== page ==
The Baltimore Museum of Art’s outstanding collection encompasses 90,000 works of art, including the largest holding of works by Henri Matisse in the world, as well as masterpieces by Pablo Picasso, Paul Cézanne, and Vincent van Gogh.
A summertime oasis, the BMA’s Sculpture Gardens feature a 100-year survey of modern and contemporary sculpture on nearly three landscaped acres in the heart of the city. Admission to the collection is free to everyone, every day.
If you are traveling to see a particular work of art, please call ahead to 443-573-1730 to make sure it is on view.
Front Room: Dario Robleto
November 16, 2014 – March 29, 2015
This exhibition features Robleto's Setlists for a Setting Sun, a body of poetic sculptures, prints, and cut-paper works that weave together the histories of recorded light and sound. The artist has drawn inspiration for the pieces from nautical history, space exploration, early sound recordings, and family legacies within American popular music. The show debuts three works created by Robleto (American, born 1972) at Headlands Center of the Arts in Sausalito, CA, as part of its program to commission art from outstanding contemporary artists. These new works were in part inspired by the BMA's proximity to the Space Telescope Science Institute on the campus of The Johns Hopkins University. Lending a contemporary component to the BMA's American Wing reopening celebration, this exhibition is curated by Curator of Contemporary Art Kristen Hileman.
On Paper: Alternate Realities
September 21, 2014-April 12, 2015
Twenty-six narrative prints never before on view playfully exaggerate and reimage the visual language of popular culture. These works by American artist consider larger societal issues while exploring myths, folk lore, religious stories, and fairy tales. Among the prints featured are two complete portfolios by Raymond Pettibon and Trenton Doyle Hancock, as well as newly acquired works by Wangechi Mutu, Amy Cutler, Chitra Ganesh, Toshio Sasaki, Iona Rozeal Brown, and William Villalongo.
At the center of the exhibition is an eight-panel, accordion bound work titled El Regreso del Caníbal Macrobiótico (The Return of the Macrobiotic Cannibal) (1998) by Enrique Chagoya. The colorful combination of woodcut, color lithograph, and chine-collé printing juxtaposes images of American comic book characters, Catholic iconography, medical illustrations, Mayans in overcoats, and alien spaceships.
Curated by Associate Curator of Prints, Drawings & Photographs Ann Shafer.
Black Box: Anri Sala
September 14, 2014-February 22, 2015
The film recreates the terror and uncertainty civilians endured during the siege of Sarajevo by interspersing scenes of the Sarajevo Philharmonic Orchestra rehearsing the First Movement of Tchaikovsky’s Pathetique with a musician making her way through what became known as Sniper Alley. Sprinting through the streets, the music runs through her head. At each crossing, she hesitates, holds her breath, and pushes through.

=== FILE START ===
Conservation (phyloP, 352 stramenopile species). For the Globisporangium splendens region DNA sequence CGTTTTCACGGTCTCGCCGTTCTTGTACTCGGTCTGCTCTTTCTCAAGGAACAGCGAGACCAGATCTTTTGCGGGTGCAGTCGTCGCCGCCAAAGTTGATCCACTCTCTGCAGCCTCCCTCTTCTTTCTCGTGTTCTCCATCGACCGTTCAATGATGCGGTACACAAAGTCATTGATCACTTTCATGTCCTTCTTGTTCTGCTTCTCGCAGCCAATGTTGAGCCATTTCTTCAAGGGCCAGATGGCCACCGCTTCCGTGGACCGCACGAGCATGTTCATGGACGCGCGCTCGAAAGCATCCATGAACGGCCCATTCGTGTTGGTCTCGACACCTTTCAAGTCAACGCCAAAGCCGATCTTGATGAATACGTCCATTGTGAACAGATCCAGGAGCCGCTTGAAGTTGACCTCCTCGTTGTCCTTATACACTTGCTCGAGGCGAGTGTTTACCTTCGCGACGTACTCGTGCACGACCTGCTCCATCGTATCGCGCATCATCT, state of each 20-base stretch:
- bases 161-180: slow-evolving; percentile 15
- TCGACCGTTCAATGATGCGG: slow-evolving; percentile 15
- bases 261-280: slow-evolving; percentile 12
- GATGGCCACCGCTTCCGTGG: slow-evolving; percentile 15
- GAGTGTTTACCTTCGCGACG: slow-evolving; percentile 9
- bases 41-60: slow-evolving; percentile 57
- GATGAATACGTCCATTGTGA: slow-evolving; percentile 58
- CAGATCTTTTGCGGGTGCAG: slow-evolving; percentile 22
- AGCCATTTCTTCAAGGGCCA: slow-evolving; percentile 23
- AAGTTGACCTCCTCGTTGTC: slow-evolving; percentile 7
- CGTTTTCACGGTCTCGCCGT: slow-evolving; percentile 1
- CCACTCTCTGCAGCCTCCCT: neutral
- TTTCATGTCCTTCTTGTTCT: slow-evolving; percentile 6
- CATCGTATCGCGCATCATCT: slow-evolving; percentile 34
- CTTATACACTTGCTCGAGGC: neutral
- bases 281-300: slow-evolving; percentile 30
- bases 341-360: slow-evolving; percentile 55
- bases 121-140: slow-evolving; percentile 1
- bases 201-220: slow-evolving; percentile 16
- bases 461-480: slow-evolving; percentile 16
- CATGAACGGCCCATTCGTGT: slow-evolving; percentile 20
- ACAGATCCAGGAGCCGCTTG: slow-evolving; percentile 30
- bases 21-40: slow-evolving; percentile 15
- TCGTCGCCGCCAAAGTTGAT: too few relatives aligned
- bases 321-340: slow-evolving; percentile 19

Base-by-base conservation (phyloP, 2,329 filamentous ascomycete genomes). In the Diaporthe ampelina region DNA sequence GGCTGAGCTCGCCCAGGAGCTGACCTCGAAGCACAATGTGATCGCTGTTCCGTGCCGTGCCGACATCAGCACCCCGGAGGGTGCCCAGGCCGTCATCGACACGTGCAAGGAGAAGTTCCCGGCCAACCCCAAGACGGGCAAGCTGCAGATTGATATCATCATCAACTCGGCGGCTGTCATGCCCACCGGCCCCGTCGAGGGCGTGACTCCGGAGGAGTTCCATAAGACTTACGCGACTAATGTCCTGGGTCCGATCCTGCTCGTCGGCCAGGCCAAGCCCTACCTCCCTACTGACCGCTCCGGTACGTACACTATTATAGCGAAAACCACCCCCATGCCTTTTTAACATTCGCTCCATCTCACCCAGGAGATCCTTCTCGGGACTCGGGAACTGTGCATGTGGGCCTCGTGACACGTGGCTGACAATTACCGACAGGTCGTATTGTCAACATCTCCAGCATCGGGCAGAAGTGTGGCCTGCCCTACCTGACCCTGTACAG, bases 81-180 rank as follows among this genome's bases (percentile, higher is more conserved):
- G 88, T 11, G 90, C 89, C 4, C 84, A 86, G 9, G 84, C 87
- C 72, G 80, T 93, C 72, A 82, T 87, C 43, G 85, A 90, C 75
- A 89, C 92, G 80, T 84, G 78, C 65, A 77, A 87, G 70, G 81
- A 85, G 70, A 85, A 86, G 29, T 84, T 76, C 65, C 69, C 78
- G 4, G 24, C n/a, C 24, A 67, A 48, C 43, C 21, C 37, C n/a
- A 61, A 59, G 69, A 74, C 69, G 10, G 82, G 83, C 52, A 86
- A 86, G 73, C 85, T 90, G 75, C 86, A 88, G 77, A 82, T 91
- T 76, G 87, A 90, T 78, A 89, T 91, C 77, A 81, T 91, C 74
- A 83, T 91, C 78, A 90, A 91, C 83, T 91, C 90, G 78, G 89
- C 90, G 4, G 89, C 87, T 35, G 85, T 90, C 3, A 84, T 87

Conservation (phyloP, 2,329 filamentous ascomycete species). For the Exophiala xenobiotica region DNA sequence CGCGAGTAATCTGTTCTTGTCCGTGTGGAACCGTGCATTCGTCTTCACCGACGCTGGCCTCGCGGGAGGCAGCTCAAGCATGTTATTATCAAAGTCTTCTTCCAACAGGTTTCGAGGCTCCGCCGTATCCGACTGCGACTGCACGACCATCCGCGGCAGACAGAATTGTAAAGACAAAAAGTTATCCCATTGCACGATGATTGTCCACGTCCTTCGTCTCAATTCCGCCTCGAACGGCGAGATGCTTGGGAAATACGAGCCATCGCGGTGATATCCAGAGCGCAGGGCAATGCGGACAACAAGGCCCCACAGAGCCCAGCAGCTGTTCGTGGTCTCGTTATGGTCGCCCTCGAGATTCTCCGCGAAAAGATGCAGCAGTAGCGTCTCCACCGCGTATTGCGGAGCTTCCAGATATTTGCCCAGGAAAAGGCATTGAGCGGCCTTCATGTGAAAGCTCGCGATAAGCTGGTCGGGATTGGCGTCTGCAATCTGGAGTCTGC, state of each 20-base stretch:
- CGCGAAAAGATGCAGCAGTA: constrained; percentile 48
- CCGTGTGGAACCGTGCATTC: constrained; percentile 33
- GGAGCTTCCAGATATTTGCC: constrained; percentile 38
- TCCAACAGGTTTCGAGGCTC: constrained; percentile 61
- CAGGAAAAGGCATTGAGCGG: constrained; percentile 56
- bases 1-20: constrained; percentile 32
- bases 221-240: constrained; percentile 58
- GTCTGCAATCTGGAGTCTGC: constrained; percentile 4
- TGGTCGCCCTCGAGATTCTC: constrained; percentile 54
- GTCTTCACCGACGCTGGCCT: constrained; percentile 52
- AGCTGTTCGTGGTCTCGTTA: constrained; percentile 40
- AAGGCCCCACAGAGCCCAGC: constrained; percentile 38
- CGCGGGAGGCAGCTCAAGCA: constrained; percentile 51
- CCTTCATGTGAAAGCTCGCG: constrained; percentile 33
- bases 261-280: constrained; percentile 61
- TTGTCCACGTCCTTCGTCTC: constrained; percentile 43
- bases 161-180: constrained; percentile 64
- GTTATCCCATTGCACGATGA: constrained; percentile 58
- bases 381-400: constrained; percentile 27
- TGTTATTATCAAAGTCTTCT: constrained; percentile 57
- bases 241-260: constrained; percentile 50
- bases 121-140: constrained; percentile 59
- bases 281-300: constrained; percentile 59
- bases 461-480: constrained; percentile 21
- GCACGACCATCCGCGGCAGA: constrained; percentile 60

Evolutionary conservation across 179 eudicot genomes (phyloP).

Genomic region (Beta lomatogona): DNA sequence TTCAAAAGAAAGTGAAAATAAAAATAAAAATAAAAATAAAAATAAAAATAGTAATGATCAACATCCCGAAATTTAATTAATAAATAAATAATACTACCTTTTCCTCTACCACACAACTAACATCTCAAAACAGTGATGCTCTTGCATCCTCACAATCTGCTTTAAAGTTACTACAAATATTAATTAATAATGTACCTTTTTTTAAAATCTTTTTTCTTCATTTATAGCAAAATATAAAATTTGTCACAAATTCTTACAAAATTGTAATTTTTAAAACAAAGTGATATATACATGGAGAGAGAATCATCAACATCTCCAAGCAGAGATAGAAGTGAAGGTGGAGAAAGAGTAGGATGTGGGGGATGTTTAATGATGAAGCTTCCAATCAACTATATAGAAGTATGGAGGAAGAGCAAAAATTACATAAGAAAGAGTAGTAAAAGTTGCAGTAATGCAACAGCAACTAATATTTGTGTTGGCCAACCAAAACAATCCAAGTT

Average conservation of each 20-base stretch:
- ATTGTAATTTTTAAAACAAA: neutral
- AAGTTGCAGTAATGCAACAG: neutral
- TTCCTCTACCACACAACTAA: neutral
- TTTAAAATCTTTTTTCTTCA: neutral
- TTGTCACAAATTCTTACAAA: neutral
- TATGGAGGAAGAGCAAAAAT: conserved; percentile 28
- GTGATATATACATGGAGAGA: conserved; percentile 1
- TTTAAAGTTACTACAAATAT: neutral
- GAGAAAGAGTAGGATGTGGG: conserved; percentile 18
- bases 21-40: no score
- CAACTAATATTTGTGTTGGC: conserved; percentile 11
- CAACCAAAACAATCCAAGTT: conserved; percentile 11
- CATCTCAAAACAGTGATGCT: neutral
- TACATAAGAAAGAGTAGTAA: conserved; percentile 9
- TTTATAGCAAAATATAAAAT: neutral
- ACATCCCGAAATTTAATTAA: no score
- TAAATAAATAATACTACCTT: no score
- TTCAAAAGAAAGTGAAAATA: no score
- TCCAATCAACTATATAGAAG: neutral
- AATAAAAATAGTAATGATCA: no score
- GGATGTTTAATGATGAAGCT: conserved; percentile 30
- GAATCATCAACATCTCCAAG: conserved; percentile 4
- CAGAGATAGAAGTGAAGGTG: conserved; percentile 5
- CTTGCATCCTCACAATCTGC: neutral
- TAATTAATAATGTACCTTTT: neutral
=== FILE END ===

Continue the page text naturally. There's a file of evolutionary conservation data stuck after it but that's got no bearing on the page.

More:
After reading art historian and critic Michael Fried’s insightful analysis of Sala’s work in his book Four Honest Outlaws: Sala, Ray, Marioni, Gordon, Curator of Contemporary Art Kristen Hileman was inspired to invite Fried to select a work by Sala for presentation in Baltimore.
Don't miss the art historian and artist in conversation at the BMA February 21. The pair will discuss the impact of narrative, sound, and the limits of language in Sala’s evocative films.
Curated by the artist and Michael Fried, The Johns Hopkins University J. R. Herbert Boone Chair in the Humanities, and organized by Curator of Contemporary Art Kristen Hileman.
Contemporary Art Wing Now Open!
There’s always something new to see at the BMA. The Museum’s exciting new presentation of the art of our time keeps the visitor experience lively and fresh through two new exhibition series and the return of the acclaimed Front Room series.
Guyton\Walker. Untitled. 2011. The Baltimore Museum of Art: Fanny B. Thalheimer Memorial Fund, BMA 2011.39.1-27. Courtesy of Greene Naftali Gallery, New York
The BMA is the first major museum to commission and acquire a site-specific installation by award-winning artist Sarah Oppenheimer. For the dramatic two-part work, the artist opens sightlines between the 2nd and 3rd floors of the Contemporary Wing and through the wall between the contemporary and Cone collections, inserting meticulously crafted aluminum and reflective glass. The groundbreaking architectural intervention allows you to see unexpected views of fellow visitors, art works, and galleries above, below, and across from you.
Oppenheimer received a BA in Semiotics from Brown University and an MFA from Yale University, where she is a visiting critic in painting and printmaking in the School of Art. Her work has been exhibited in the U.S. and Europe at venues including the Rice University Art Gallery, Houston; the Saint Louis Art Museum; the Museum of Contemporary Art, San Diego; and the Skulpturens Hus, Stockholm.
Oppenheimer’s architectural intervention at the BMA is generously funded by the Nathan L. and Suzanne F. Cohen Contemporary Art Acquisitions Endowment and a gift from the Friends of Modern and Contemporary Art.
Visit your favorite works by Matisse, Picasso, Pissarro, Courbet, and Degas in the world-class Cone Collection galleries. Special exhibitions inspired by or from the collection are often presented in these galleries as well.
European Art Galleries
A Grand Legacy: Five Centuries of European Art features the monumental Rinaldo and Armida, one of the world's finest paintings by Sir Anthony van Dyck, as well as masterpieces by Frans Hals, Rembrandt van Rijn, and Jean Baptiste Siméon Chardin.